By Seung Min Kim and Lauren French
January 28, 2016
The Obama administration is continuing to defend raids targeting immigrants in the United States illegally in a new letter to Capitol Hill, renewing frustration from Democratic lawmakers who have lashed out against the administration over the controversial strategy.
In a Jan. 27 letter to Democratic lawmakers, Secretary of State John Kerry and Homeland Security Secretary Jeh Johnson stressed that for many of the women and children from Central America caught at the border, “the reality is that not all those … seek or successfully establish that they qualify for [humanitarian] relief.”
More than 140 House Democrats, as well as 22 of their Senate counterparts, have signed onto letters to the administration denouncing the raids and urging officials to take a different tack to stem the recent wave of illegal migration at the southern border.
“We will continue to conduct enforcement actions in line with existing laws and policies, including the apprehension and removal of individuals with final orders of removal who have exhausted or waived all appeals,” Kerry and Johnson wrote to lawmakers in the three-page letter, obtained by POLITICO. “The enforcement actions referenced in your letter are consistent with this approach.”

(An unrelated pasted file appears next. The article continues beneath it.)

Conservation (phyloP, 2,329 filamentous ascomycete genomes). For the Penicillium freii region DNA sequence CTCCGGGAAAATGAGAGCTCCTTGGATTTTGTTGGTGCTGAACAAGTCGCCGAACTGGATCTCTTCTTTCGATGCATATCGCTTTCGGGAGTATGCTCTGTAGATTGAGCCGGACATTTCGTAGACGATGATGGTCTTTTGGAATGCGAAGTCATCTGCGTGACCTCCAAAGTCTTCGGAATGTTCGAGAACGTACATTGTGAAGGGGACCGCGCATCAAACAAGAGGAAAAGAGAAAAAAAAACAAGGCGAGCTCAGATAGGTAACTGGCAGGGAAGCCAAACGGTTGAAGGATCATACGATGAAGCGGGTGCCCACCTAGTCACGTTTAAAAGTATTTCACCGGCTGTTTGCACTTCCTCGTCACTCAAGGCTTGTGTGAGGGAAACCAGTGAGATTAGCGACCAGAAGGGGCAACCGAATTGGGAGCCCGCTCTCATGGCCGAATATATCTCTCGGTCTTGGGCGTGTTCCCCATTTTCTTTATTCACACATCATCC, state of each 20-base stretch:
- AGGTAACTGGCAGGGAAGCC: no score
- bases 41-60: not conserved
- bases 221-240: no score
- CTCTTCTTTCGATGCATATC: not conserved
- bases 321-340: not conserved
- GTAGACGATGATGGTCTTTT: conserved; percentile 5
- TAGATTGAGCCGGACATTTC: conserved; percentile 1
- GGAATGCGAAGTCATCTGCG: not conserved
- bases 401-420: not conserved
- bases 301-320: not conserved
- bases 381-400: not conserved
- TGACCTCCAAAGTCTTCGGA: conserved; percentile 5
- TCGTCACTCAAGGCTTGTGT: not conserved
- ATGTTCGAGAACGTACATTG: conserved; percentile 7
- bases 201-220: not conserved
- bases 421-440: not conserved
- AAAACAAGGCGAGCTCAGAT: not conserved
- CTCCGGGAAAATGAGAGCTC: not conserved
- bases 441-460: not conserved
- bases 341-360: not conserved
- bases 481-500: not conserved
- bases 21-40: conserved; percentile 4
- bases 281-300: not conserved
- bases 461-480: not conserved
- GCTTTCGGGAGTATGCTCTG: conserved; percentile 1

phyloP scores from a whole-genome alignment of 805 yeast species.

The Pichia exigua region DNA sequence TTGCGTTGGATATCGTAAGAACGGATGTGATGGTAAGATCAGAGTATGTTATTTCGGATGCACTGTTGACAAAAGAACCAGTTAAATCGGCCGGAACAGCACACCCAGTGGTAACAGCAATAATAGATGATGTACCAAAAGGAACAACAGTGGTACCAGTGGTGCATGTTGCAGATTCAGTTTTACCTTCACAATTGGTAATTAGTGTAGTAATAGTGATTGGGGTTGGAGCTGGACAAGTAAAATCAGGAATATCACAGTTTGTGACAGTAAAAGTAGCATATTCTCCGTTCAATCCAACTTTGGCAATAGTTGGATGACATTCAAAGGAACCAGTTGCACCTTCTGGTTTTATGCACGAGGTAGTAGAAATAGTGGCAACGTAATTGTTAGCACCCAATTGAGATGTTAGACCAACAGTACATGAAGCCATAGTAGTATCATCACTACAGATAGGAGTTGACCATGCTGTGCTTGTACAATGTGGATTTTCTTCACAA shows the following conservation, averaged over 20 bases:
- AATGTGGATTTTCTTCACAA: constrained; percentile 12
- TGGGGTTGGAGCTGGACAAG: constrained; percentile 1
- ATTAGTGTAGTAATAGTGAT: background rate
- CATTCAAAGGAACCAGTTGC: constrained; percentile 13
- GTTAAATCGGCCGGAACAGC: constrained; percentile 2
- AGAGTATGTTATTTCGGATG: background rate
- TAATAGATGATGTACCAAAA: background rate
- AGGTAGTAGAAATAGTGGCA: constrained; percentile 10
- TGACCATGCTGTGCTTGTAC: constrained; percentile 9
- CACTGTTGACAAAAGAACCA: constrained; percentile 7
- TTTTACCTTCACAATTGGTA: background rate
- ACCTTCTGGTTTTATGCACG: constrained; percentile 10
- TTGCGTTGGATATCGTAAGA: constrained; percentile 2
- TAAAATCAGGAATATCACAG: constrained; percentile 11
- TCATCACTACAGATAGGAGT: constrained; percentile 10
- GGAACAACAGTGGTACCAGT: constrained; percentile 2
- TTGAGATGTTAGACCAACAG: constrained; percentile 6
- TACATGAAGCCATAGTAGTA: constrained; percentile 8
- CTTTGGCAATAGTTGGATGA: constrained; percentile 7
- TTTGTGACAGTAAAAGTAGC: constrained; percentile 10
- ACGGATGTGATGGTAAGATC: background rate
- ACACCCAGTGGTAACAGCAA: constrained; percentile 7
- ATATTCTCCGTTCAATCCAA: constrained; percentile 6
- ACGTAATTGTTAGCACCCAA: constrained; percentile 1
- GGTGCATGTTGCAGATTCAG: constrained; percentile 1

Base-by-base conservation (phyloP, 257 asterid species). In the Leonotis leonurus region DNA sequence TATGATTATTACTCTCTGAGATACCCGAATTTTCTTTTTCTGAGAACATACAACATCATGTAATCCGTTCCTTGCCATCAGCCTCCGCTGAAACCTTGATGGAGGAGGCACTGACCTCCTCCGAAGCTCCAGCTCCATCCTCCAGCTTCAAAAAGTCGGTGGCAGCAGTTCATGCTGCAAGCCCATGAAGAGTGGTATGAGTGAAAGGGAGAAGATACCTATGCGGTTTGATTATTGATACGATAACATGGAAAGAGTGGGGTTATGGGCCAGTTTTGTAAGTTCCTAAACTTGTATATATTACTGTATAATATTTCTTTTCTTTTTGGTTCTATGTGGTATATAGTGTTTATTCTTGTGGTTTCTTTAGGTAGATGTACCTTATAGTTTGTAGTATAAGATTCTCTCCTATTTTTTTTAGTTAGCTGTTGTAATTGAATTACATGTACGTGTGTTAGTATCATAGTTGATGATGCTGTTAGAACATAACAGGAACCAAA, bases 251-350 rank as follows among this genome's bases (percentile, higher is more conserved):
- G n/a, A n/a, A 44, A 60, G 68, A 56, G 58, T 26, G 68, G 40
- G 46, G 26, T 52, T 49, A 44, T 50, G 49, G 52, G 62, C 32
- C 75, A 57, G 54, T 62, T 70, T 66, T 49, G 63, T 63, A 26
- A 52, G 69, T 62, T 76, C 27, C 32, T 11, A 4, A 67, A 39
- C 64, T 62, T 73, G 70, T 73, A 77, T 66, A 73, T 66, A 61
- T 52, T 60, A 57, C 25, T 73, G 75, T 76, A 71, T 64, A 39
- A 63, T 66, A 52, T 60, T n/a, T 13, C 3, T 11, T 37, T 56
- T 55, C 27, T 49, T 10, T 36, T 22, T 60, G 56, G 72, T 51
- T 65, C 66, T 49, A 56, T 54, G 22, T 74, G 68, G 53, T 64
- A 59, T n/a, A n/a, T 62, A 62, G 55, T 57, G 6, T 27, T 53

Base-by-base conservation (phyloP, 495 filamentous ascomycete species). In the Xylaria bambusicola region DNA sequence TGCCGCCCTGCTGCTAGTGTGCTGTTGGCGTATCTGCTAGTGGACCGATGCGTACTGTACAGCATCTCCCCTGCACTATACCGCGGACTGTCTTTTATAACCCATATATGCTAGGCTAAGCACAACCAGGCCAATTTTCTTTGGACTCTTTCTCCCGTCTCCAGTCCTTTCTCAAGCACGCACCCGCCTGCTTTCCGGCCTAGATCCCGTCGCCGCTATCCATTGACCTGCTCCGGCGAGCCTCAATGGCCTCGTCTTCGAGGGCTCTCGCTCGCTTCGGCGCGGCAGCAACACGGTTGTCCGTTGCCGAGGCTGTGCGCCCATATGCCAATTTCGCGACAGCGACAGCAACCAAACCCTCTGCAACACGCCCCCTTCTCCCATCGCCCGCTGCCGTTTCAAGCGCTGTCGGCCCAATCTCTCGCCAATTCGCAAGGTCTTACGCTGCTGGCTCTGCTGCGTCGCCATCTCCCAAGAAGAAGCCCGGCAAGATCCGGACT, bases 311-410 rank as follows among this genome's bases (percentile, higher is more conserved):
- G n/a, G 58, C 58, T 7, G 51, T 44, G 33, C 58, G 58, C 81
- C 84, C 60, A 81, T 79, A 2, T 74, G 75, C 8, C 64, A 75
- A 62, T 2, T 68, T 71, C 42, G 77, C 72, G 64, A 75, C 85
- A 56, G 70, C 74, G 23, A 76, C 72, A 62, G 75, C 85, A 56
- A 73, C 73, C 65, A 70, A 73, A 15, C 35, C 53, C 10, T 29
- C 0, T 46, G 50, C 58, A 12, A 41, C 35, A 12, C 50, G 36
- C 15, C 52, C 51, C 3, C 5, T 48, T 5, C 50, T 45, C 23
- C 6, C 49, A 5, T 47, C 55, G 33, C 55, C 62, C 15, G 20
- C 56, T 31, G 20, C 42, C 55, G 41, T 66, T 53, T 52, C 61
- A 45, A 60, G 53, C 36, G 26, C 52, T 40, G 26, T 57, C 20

The administration has shown no signs of backing off the raids since they were disclosed in late December, and the first of the operations took place earlier this month. On Jan. 13, the administration said it would launch new efforts to expand access to the refugee admissions program for people from El Salvador, Honduras and Guatemala — a move welcomed by Democrats and advocates, but one that did not ease their concerns about the raids.
“I’m certainly disappointed,” Senate Minority Whip Dick Durbin of Illinois, who has called on the administration to halt the raids, said in an interview Thursday. “Let us deport everyone who is a danger to this country, but the notion of deporting people who are innocent, are no danger to this country, splitting up families, that should not be our policy.”
But there is little Democrats on Capitol Hill can do aside from continuing to press the administration. The issue arose during a private question-and-answer session with Vice President Joe Biden at the House Democratic retreat in Baltimore, when Biden stressed that the administration is allowed to prioritize how they enforce immigration laws and pushed back against the notion that these raids don't amount to "mass deportations," according to a source in the room.
Biden said the total number of immigrants already deported to their home countries was 67 out of the 121 swept up in the raids, although a spokeswoman for Immigration and Customs Enforcement said it was 77 people.
"He made it very clear that the president is trying to do this best with the broken immigration system," House Democratic Caucus Chairman Xavier Becerra (D-Calif.) said of Biden's remarks. "What the vice president made clear is that not only are they trying to do it in a constructive and legal [way], but also in a humane way."
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